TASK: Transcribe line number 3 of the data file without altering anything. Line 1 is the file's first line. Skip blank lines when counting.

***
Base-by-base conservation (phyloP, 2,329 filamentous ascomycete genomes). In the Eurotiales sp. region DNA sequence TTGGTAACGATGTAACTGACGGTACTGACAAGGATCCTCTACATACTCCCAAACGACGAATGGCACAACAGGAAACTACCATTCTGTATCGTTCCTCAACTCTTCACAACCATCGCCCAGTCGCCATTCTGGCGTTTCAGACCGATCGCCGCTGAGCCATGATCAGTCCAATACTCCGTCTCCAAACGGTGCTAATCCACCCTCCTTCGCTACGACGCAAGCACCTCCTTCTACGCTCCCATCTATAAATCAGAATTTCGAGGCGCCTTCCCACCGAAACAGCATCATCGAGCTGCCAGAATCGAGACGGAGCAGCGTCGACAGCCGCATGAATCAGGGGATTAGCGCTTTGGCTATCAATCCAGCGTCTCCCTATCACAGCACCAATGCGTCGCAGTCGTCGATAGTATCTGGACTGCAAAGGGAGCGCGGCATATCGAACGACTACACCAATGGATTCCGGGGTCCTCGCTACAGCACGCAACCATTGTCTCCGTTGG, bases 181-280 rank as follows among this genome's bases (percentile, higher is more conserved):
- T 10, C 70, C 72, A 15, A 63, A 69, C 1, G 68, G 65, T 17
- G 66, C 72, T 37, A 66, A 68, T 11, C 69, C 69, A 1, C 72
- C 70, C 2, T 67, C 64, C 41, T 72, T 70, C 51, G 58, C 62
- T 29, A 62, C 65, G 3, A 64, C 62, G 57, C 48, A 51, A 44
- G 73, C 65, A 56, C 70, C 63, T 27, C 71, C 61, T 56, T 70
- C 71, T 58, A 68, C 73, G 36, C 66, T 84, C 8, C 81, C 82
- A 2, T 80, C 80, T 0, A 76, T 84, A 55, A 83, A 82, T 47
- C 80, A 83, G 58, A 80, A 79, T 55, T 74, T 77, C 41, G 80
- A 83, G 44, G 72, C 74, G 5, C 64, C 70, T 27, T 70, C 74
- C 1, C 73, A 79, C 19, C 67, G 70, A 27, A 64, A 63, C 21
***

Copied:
- G 66, C 72, T 37, A 66, A 68, T 11, C 69, C 69, A 1, C 72